T02387 Winter c.1820–5
T 02387 / B 808
Tempera on pine 902×297 (35 1/2×11 11/16) Purchased (Grant-in-Aid) 1979
PROVENANCE Rev. John Johnson; Canon Cowper Johnson; Bertram Vaughan-Johnson; his widow; the Rev. B. Talbot Vaughan Johnson; the Vaughan Johnson Trust, sold Sotheby's 18 July 1979 (58, repr. in colour) £30,000 bt Agnew's for the Tate Gallery
EXHIBITED Carfax 1906 (19); Tate Gallery 1913 (55); BFAC 1927 (51, pl.38); on loan to Tate Gallery 1933–4; The Lyrical Trend in English Painting, Roland, Browse and Delbanco, March–April 1946 (17, repr. on cover); Paris, Antwerp (repr. pl.23), Zurich and Tate Gallery (repr.) 1947 (33); Port Sunlight 1950 (27); Arts Council 1951 (3, pl.2); Cambridge 1957; on loan to Tate Gallery 1972–9; Tate Gallery 1978 (308, repr.)
LITERATURE Robertson in Gilchrist 1907, p.492 no.4; Wright 1929, 1, p.131; Butlin 1981, p.551 no.809, pl.1049
The panels of ‘Winter’ and the companion ‘Evening’ (now in an American private collection; Butlin 1981, no.809, pl.1050) were painted for the Rev. Johnson for the sides of the fireplace in his rectory at Yaxham, Norfolk. They illustrate the lines by Johnson's cousin William Cowper from The Task, Book IV, lines 120–9 and 243–6 respectively. The lines describing Winter read:
O Winter! ruler of the inverted year,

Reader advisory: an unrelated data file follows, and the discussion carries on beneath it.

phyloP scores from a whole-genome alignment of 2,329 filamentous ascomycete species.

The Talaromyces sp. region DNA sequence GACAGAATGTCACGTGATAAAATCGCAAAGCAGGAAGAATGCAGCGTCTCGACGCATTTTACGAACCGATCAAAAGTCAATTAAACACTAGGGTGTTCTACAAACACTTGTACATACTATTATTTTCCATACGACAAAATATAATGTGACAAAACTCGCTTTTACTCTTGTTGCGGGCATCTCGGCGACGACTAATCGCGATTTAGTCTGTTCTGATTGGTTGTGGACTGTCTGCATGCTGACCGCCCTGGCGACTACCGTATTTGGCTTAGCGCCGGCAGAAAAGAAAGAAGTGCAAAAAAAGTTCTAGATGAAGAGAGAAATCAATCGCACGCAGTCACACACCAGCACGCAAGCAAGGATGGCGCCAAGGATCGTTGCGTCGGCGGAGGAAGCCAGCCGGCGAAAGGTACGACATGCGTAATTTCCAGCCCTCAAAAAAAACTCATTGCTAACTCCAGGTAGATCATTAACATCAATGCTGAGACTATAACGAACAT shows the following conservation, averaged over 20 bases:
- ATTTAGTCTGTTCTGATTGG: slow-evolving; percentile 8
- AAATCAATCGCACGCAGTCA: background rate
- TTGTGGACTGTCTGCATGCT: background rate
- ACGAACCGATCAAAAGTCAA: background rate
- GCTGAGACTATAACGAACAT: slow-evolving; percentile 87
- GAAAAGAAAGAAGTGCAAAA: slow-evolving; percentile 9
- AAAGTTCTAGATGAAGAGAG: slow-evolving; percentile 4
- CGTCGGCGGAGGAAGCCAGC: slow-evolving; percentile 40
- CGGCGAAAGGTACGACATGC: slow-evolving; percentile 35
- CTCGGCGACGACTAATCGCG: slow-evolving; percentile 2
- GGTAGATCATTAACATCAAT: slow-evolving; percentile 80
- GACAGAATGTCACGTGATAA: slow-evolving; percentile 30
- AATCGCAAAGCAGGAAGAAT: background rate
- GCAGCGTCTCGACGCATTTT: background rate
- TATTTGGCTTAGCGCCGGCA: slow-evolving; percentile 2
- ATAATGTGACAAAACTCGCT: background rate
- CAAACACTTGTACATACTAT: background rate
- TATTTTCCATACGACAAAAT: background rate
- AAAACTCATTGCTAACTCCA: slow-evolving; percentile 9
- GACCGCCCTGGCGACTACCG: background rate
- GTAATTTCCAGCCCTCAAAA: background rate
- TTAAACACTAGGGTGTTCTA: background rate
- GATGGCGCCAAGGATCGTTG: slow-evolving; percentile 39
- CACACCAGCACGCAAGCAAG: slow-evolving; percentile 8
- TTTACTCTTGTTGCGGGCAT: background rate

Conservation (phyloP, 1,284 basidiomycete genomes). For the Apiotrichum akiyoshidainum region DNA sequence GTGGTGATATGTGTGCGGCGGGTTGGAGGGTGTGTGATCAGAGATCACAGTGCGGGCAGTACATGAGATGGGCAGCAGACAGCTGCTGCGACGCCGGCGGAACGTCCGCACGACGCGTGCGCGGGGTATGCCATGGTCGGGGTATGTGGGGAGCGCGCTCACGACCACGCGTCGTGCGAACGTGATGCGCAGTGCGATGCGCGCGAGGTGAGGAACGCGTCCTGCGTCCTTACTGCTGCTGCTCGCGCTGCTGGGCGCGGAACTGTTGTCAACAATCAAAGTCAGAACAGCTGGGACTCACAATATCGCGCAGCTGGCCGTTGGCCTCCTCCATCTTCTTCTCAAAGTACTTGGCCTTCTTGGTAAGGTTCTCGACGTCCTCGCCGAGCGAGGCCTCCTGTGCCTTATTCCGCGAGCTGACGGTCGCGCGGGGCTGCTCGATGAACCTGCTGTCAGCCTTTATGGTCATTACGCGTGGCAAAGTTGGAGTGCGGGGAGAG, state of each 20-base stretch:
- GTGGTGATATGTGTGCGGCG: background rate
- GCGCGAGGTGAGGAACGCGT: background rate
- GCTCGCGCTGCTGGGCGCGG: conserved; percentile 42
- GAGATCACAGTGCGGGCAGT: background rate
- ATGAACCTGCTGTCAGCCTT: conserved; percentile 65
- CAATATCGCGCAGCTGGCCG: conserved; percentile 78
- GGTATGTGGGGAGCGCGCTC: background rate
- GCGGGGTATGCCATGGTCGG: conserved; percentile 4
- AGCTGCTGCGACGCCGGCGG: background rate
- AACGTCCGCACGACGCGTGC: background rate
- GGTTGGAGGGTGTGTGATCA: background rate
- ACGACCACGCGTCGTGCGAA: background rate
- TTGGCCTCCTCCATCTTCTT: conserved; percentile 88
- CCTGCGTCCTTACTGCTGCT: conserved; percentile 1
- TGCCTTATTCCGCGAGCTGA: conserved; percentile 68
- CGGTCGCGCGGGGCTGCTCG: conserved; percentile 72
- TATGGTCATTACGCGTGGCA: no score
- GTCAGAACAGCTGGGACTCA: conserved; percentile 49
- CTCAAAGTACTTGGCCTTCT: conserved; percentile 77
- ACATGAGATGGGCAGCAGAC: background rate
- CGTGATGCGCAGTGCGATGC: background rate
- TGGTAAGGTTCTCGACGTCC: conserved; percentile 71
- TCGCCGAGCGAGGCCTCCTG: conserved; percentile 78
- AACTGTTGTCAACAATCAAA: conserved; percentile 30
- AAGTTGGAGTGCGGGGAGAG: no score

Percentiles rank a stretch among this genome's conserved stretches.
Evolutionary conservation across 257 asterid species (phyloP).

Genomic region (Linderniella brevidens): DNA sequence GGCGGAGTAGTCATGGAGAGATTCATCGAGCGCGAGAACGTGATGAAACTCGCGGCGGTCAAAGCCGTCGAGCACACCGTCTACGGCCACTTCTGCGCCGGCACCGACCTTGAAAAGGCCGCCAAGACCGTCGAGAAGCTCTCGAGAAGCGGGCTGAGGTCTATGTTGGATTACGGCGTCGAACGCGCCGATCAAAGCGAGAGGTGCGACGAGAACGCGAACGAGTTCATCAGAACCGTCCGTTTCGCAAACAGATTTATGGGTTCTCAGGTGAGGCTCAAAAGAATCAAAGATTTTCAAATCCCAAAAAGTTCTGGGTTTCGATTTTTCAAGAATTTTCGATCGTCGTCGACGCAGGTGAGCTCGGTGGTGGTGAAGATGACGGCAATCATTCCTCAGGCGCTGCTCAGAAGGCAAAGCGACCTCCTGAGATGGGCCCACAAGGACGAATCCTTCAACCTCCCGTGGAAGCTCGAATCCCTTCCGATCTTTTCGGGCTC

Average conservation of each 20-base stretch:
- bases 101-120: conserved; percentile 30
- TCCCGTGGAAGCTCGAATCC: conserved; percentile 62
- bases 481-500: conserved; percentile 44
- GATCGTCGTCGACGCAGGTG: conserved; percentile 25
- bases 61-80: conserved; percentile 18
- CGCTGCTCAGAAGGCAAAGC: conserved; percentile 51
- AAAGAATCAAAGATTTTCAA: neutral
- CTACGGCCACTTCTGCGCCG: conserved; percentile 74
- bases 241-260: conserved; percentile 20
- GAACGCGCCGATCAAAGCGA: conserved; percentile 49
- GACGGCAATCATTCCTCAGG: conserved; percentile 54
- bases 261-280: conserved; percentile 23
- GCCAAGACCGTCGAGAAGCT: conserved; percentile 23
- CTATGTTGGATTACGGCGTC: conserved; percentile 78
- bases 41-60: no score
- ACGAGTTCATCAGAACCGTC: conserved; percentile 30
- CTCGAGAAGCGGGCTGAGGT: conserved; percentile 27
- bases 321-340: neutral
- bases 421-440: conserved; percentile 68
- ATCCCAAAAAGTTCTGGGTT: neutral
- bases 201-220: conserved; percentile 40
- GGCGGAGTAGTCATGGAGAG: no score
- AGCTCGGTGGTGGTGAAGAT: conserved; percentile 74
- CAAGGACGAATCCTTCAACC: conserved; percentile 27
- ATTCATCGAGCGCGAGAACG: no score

Thy scattered hair with sleet like ashes filled,
Thy breath congealed upon thy lips, thy cheeks
Fringed with a beard made white with other snows
Than those of age, thy forehead wrapt in clouds.
A leafless branch thy sceptre, and thy throne
A slïding car, indebted to no wheels,
But urged by storms along its slippery way;
I love thee, all unlovely as thou seemest,
And dreaded as thou art.
A third picture, of ‘Olney Bridge’, apparently ran along the top of the same fireplace (Butlin no.810). According to family tradition it was last seen in a damaged condition in 1905 and was subsequently thrown away.
Although Johnson had got to know Blake through William Hayley and had had his miniature portrait painted by him in 1802 (Butlin no.347, pl.455) ‘Winter’ and ‘Evening’ are stylistically, and in their technique, characteristic of Blake's late works. It has been suggested that they were painted following Johnson's rebuilding of Yaxham Rectory in 1820–1, which seems much more likely than that they were painted in the early years of the century.
That the fireplace was not yet set up, or had already been dismantled, in 1834, is suggested by a shopping-list of wines dated ‘March 6 1834’ on the back of ‘Evening’. Both panels were framed for some time with part of their surfaces covered by mounts, under which the blues remained considerably stronger than elsewhere, suggesting that the pictures have faded and that the paint is closer to watercolour than to Blake's earlier form of tempera, which tends to have darkened with time. It is likely that originally there was considerably more of the gold of which only traces remain on the two pictures.
Martin Butlin, William Blake 1757-1827, Tate Gallery Collections, V, London 1990